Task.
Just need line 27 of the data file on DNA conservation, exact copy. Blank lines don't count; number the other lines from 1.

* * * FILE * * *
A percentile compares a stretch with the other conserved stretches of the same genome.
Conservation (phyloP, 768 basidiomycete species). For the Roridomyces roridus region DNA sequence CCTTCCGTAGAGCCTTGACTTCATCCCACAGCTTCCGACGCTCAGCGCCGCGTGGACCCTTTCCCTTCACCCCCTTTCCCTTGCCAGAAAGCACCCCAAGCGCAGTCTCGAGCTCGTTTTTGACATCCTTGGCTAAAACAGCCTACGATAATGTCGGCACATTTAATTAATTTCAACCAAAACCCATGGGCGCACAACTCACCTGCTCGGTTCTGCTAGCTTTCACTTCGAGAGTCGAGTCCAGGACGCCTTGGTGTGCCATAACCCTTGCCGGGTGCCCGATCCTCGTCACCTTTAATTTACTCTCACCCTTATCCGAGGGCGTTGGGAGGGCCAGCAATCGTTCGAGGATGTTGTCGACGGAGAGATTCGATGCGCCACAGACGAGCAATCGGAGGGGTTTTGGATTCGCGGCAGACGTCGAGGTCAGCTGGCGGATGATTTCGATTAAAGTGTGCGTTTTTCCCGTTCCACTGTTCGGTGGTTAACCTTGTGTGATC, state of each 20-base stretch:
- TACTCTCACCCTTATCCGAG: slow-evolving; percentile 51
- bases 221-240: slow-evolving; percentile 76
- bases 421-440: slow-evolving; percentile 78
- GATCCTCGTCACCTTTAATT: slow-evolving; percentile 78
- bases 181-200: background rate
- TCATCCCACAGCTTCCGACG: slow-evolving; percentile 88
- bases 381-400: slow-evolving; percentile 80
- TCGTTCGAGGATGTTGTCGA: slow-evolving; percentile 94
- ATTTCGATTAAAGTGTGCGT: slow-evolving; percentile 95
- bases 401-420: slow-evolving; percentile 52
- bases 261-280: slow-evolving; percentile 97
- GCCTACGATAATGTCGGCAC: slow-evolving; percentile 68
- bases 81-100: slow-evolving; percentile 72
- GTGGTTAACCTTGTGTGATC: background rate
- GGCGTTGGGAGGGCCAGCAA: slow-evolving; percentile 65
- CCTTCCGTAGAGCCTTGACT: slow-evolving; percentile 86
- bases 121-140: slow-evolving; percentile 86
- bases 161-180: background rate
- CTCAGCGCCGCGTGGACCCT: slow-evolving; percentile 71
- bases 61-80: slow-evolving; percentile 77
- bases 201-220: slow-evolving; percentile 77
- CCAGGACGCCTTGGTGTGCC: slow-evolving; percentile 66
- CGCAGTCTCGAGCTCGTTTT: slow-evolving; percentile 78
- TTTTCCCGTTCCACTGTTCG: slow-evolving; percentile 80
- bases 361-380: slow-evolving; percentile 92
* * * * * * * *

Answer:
- bases 361-380: slow-evolving; percentile 92